Enforcement: role of the NCAs:  The DMA provides for a centralized enforcement system in the hands of the Commission. The NCAs are allowed to have a role – for instance, they may launch an investigation into cases of possible non-compliance on their territory, but only the Commission will be able to take decisions. This raises the question of whether the NCAs will be willing to devote resources to this exercise where they have at best a secondary role. Time will tell.

Enforcement: private actions: As noted, companies that rely on gatekeepers may resort to national courts to seek injunctive relief if the Commission inadequately implements and enforces the DMA. But in addition, DMA breaches – whether confirmed by the Commission or simply alleged – may form the basis for damages actions.

Coordination with competition law: Many of the conducts addressed in the DMA find their basis in competition law (self-preferencing, MFNs, fair and non-discriminatory access conditions). Although the DMA regulates gatekeepers ex ante, where a breach of the DMA is established, this may also qualify as a competition infringement. How will the Commission and NCAs prioritize between these tools? Will the existence of ex ante regulation dampen competition enforcement (as happens in other regulated sectors) and stunt the development of the case-law on the concepts of “abuse” and “restriction of competition”?

The interplay between the DMA and other regulatory rules: The DMA will not apply in a vacuum; it will interact with existing EU and national rules that establish obligations for (gatekeeper) platforms. The DMA explicitly provides that it will apply “without prejudice” to several instruments, suggesting that all legislative instruments that govern the conduct of platforms (in the EU and domestically) will harmoniously co-exist and complement each other. However, it is doubted whether the DMA will indeed apply without prejudice to (i.e., without detriment to any existing right or claim enshrined in) all the rules which have recently been revised or adopted to regulate platform practices. In certain cases, the DMA may qualify as lex specialis, thereby prevailing over other rules. In other cases, based on the principle of supremacy of EU law, the DMA may override national rules that pursue objectives other than fairness and contestability. In such cases, despite a “without prejudice” clause, the DMA would not necessarily complement (but could possibly endanger) the effectiveness of existing rules.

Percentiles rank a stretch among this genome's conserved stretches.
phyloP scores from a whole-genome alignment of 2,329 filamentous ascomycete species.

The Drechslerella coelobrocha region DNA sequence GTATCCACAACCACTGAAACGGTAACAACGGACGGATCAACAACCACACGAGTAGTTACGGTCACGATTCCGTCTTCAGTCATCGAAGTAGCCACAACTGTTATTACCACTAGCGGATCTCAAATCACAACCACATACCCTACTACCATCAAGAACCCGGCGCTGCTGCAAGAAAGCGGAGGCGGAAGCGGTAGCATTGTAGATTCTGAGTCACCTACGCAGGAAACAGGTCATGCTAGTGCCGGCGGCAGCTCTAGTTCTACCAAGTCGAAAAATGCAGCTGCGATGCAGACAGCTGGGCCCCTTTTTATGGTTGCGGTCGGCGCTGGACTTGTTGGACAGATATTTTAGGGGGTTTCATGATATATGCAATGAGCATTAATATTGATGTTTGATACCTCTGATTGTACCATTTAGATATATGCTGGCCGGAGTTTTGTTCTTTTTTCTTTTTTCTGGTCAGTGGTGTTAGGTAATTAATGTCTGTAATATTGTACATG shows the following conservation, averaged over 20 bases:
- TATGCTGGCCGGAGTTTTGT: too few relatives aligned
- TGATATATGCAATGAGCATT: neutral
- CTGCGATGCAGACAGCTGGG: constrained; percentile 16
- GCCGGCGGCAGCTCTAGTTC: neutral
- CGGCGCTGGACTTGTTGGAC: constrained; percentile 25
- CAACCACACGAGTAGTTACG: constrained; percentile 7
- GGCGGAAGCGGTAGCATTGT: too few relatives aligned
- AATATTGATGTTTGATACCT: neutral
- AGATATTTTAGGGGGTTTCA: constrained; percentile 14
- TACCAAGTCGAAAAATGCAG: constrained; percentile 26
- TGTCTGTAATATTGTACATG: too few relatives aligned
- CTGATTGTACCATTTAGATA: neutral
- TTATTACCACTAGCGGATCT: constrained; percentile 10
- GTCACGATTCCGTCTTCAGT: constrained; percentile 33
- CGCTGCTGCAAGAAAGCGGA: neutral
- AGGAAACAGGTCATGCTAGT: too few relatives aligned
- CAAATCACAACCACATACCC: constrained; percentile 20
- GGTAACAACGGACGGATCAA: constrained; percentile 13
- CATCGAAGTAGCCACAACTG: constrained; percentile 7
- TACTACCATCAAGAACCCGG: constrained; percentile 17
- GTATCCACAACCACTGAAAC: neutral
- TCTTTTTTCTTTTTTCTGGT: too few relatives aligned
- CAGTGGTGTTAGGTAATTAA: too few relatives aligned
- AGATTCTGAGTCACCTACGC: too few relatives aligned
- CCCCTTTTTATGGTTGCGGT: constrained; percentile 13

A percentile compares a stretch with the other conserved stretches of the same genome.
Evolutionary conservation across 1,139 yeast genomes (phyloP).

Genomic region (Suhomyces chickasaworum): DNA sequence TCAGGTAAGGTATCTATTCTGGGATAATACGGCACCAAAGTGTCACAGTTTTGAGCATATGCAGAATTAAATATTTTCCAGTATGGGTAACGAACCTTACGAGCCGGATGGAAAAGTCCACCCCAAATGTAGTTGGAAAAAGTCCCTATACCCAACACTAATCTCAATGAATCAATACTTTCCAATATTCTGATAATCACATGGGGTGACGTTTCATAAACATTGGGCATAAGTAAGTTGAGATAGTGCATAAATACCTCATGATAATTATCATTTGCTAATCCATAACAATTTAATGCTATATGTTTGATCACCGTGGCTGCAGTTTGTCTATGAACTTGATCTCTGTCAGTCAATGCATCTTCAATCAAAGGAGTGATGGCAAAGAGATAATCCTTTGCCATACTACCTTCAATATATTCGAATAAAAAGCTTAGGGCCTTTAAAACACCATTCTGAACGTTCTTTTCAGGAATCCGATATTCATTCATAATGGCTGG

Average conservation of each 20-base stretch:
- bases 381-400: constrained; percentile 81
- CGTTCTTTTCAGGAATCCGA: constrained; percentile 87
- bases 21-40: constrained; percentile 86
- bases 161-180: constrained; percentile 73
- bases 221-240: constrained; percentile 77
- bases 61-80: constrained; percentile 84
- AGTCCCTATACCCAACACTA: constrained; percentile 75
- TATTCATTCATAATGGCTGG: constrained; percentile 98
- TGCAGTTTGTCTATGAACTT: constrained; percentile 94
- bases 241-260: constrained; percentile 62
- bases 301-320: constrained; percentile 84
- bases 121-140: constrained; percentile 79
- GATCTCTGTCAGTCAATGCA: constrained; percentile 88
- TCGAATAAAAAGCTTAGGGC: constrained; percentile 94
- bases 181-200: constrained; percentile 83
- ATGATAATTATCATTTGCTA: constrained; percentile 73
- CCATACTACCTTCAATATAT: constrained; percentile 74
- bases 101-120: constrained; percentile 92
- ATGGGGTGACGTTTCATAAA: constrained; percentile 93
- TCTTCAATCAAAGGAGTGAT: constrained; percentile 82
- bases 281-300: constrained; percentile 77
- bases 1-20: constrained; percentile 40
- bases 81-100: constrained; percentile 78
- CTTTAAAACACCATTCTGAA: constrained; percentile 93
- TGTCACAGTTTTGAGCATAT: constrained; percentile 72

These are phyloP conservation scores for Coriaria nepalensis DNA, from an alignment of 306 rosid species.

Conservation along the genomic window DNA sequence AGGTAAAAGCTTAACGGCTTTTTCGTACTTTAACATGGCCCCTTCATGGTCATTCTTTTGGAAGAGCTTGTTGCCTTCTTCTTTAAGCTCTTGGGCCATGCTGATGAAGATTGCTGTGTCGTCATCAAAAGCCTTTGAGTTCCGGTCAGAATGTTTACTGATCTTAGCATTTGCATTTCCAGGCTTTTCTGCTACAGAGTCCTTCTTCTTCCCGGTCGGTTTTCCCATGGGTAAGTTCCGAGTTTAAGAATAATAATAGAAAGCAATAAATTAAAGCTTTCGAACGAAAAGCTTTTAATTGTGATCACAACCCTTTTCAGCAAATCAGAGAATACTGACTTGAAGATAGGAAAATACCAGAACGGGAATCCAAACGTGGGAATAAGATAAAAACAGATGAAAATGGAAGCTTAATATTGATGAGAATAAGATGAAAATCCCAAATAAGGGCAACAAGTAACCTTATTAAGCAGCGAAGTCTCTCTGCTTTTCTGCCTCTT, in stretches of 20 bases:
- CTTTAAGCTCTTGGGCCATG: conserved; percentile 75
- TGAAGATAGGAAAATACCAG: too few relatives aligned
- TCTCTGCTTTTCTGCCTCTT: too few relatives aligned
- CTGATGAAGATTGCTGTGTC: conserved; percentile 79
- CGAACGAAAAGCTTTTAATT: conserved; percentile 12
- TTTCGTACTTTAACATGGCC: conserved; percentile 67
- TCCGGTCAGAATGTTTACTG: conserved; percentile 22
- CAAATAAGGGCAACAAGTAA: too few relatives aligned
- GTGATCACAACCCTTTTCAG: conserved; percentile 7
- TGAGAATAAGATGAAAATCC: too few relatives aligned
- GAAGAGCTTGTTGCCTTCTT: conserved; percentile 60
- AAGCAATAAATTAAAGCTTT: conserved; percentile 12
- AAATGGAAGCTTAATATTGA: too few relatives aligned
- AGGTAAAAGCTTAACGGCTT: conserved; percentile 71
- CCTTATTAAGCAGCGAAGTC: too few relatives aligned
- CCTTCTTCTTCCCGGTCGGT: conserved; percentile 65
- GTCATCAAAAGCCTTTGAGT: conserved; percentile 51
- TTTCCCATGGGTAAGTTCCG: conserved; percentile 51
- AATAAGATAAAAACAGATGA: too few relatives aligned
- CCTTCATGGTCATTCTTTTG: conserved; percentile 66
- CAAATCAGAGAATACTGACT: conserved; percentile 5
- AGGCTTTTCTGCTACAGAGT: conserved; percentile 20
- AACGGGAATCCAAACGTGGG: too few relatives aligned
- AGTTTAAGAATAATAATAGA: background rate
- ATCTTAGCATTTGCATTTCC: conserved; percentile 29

General Court largely upholds the Commission’s decision in Google Android (Case T-604/18)

Earlier this month the General Court of the EU (the “Court”) delivered its much-anticipated judgment on Google’s action for annulment of the Commission’s decision in Case AT.40099 (Google Android) – the decision currently holding the record for the highest antitrust fine ever imposed, namely EUR 4.3 billion.

By way of reminder, the Commission found that Google had infringed Article 102 TFEU by entering into a number of agreements with OEMs and MNOs relating to the installation of its mobile apps and the licensing of the Android OS, namely: (1) the Anti-Fragmentation Agreements (“AFAs”), which OEMs and MNOs had to sign before being eligible to distribute Google apps on their smartphones, and which prohibited them from marketing devices running Android versions (known as “forks”) not approved by Google; (2) the Mobile Application Distribution Agreements (“MADAs”), which required OEMs/MNOs wishing to pre-install Google Play on their devices to also pre-install the Google Search and Chrome apps; and (3) the portfolio-based Revenue Sharing Agreements (“RSAs”), according to which Google provided payments to OEMs/MNOs in return for the Google Search app being exclusively pre-installed on a given portfolio of smart mobile devices. The Commission considered that Google’s practices formed a single and continuous infringement, in that they all served the same overarching objective of protecting and strengthening Google’s dominance in general search. Specifically, Google’s practices were said to be part of an overall strategy aimed at anticipating the effects from consumers’ shift to mobile devices, and the risks such shift posed to Google’s business model centring around its eponymous search engine.

As predicted last year, the Court largely dismissed Google’s action, but annulled the decision (on both procedural and substantive grounds) insofar it condemned Google’s portfolio-based RSAs (this is the third case in a row where the Court has annulled a Commission decision on exclusivity payments, the other two being Intel (RENV) and Qualcomm). Exercising its unlimited jurisdiction, the Court decided to vary the amount of the fine, setting it at EUR 4.125 billion, but not without first engaging in a fairly aggressive analysis of Google’s conduct.